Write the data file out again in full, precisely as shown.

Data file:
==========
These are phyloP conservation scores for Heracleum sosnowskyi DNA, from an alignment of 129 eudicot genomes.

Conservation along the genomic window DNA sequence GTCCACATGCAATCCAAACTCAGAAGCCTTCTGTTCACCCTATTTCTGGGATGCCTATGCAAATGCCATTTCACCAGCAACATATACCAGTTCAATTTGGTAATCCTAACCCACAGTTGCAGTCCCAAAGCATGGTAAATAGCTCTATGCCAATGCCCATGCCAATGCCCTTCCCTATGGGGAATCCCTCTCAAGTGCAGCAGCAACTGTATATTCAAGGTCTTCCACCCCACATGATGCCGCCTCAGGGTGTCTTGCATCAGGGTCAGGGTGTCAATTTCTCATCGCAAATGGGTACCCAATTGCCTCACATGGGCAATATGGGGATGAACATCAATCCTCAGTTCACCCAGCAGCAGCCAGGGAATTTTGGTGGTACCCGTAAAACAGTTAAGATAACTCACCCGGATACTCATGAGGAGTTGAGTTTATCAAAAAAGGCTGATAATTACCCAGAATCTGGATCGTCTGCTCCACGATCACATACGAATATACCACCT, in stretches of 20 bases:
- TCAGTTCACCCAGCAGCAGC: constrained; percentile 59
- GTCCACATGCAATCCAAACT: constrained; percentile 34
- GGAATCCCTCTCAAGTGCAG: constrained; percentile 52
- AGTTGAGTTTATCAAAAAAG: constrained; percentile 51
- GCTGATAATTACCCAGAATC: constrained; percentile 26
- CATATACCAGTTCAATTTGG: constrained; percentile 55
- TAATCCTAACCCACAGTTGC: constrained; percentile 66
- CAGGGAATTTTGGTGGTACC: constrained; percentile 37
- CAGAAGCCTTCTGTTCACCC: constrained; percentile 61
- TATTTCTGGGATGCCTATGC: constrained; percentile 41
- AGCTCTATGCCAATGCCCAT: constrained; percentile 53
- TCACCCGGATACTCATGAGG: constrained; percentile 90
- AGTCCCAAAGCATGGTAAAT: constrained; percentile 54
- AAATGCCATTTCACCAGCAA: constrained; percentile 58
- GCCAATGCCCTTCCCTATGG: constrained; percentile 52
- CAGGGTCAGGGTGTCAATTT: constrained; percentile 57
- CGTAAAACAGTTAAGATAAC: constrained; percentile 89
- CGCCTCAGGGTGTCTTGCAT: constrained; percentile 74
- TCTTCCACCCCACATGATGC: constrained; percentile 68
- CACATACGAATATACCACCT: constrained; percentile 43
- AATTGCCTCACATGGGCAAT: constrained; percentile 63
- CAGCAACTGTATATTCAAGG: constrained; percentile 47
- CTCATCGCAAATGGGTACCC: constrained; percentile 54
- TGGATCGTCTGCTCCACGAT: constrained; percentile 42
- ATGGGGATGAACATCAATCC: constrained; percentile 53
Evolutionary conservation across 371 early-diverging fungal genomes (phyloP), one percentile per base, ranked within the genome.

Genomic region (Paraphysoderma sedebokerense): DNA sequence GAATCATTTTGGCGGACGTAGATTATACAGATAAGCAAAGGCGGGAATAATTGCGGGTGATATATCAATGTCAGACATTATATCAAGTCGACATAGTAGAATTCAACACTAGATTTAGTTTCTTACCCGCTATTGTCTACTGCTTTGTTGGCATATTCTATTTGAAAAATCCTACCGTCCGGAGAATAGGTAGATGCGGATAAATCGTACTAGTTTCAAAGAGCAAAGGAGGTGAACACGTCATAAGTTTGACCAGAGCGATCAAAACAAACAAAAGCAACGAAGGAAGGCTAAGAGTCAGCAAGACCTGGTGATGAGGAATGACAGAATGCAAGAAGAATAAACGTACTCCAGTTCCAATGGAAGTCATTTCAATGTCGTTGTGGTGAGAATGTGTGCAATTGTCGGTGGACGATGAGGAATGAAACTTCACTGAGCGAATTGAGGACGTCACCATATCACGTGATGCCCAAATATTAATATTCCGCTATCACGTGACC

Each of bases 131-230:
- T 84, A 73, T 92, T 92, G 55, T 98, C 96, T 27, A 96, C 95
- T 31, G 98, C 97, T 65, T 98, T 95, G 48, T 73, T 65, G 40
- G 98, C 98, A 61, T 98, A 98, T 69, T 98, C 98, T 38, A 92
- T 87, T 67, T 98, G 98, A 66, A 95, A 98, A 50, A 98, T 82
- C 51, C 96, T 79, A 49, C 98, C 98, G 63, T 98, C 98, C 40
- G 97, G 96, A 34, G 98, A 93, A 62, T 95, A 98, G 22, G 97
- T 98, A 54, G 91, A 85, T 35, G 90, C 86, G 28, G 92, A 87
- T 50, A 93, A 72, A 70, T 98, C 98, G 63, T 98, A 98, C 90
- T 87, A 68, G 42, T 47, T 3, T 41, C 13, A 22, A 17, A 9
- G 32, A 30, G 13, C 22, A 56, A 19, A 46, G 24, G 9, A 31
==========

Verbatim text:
These are phyloP conservation scores for Heracleum sosnowskyi DNA, from an alignment of 129 eudicot genomes.

Conservation along the genomic window DNA sequence GTCCACATGCAATCCAAACTCAGAAGCCTTCTGTTCACCCTATTTCTGGGATGCCTATGCAAATGCCATTTCACCAGCAACATATACCAGTTCAATTTGGTAATCCTAACCCACAGTTGCAGTCCCAAAGCATGGTAAATAGCTCTATGCCAATGCCCATGCCAATGCCCTTCCCTATGGGGAATCCCTCTCAAGTGCAGCAGCAACTGTATATTCAAGGTCTTCCACCCCACATGATGCCGCCTCAGGGTGTCTTGCATCAGGGTCAGGGTGTCAATTTCTCATCGCAAATGGGTACCCAATTGCCTCACATGGGCAATATGGGGATGAACATCAATCCTCAGTTCACCCAGCAGCAGCCAGGGAATTTTGGTGGTACCCGTAAAACAGTTAAGATAACTCACCCGGATACTCATGAGGAGTTGAGTTTATCAAAAAAGGCTGATAATTACCCAGAATCTGGATCGTCTGCTCCACGATCACATACGAATATACCACCT, in stretches of 20 bases:
- TCAGTTCACCCAGCAGCAGC: constrained; percentile 59
- GTCCACATGCAATCCAAACT: constrained; percentile 34
- GGAATCCCTCTCAAGTGCAG: constrained; percentile 52
- AGTTGAGTTTATCAAAAAAG: constrained; percentile 51
- GCTGATAATTACCCAGAATC: constrained; percentile 26
- CATATACCAGTTCAATTTGG: constrained; percentile 55
- TAATCCTAACCCACAGTTGC: constrained; percentile 66
- CAGGGAATTTTGGTGGTACC: constrained; percentile 37
- CAGAAGCCTTCTGTTCACCC: constrained; percentile 61
- TATTTCTGGGATGCCTATGC: constrained; percentile 41
- AGCTCTATGCCAATGCCCAT: constrained; percentile 53
- TCACCCGGATACTCATGAGG: constrained; percentile 90
- AGTCCCAAAGCATGGTAAAT: constrained; percentile 54
- AAATGCCATTTCACCAGCAA: constrained; percentile 58
- GCCAATGCCCTTCCCTATGG: constrained; percentile 52
- CAGGGTCAGGGTGTCAATTT: constrained; percentile 57
- CGTAAAACAGTTAAGATAAC: constrained; percentile 89
- CGCCTCAGGGTGTCTTGCAT: constrained; percentile 74
- TCTTCCACCCCACATGATGC: constrained; percentile 68
- CACATACGAATATACCACCT: constrained; percentile 43
- AATTGCCTCACATGGGCAAT: constrained; percentile 63
- CAGCAACTGTATATTCAAGG: constrained; percentile 47
- CTCATCGCAAATGGGTACCC: constrained; percentile 54
- TGGATCGTCTGCTCCACGAT: constrained; percentile 42
- ATGGGGATGAACATCAATCC: constrained; percentile 53
Evolutionary conservation across 371 early-diverging fungal genomes (phyloP), one percentile per base, ranked within the genome.

Genomic region (Paraphysoderma sedebokerense): DNA sequence GAATCATTTTGGCGGACGTAGATTATACAGATAAGCAAAGGCGGGAATAATTGCGGGTGATATATCAATGTCAGACATTATATCAAGTCGACATAGTAGAATTCAACACTAGATTTAGTTTCTTACCCGCTATTGTCTACTGCTTTGTTGGCATATTCTATTTGAAAAATCCTACCGTCCGGAGAATAGGTAGATGCGGATAAATCGTACTAGTTTCAAAGAGCAAAGGAGGTGAACACGTCATAAGTTTGACCAGAGCGATCAAAACAAACAAAAGCAACGAAGGAAGGCTAAGAGTCAGCAAGACCTGGTGATGAGGAATGACAGAATGCAAGAAGAATAAACGTACTCCAGTTCCAATGGAAGTCATTTCAATGTCGTTGTGGTGAGAATGTGTGCAATTGTCGGTGGACGATGAGGAATGAAACTTCACTGAGCGAATTGAGGACGTCACCATATCACGTGATGCCCAAATATTAATATTCCGCTATCACGTGACC

Each of bases 131-230:
- T 84, A 73, T 92, T 92, G 55, T 98, C 96, T 27, A 96, C 95
- T 31, G 98, C 97, T 65, T 98, T 95, G 48, T 73, T 65, G 40
- G 98, C 98, A 61, T 98, A 98, T 69, T 98, C 98, T 38, A 92
- T 87, T 67, T 98, G 98, A 66, A 95, A 98, A 50, A 98, T 82
- C 51, C 96, T 79, A 49, C 98, C 98, G 63, T 98, C 98, C 40
- G 97, G 96, A 34, G 98, A 93, A 62, T 95, A 98, G 22, G 97
- T 98, A 54, G 91, A 85, T 35, G 90, C 86, G 28, G 92, A 87
- T 50, A 93, A 72, A 70, T 98, C 98, G 63, T 98, A 98, C 90
- T 87, A 68, G 42, T 47, T 3, T 41, C 13, A 22, A 17, A 9
- G 32, A 30, G 13, C 22, A 56, A 19, A 46, G 24, G 9, A 31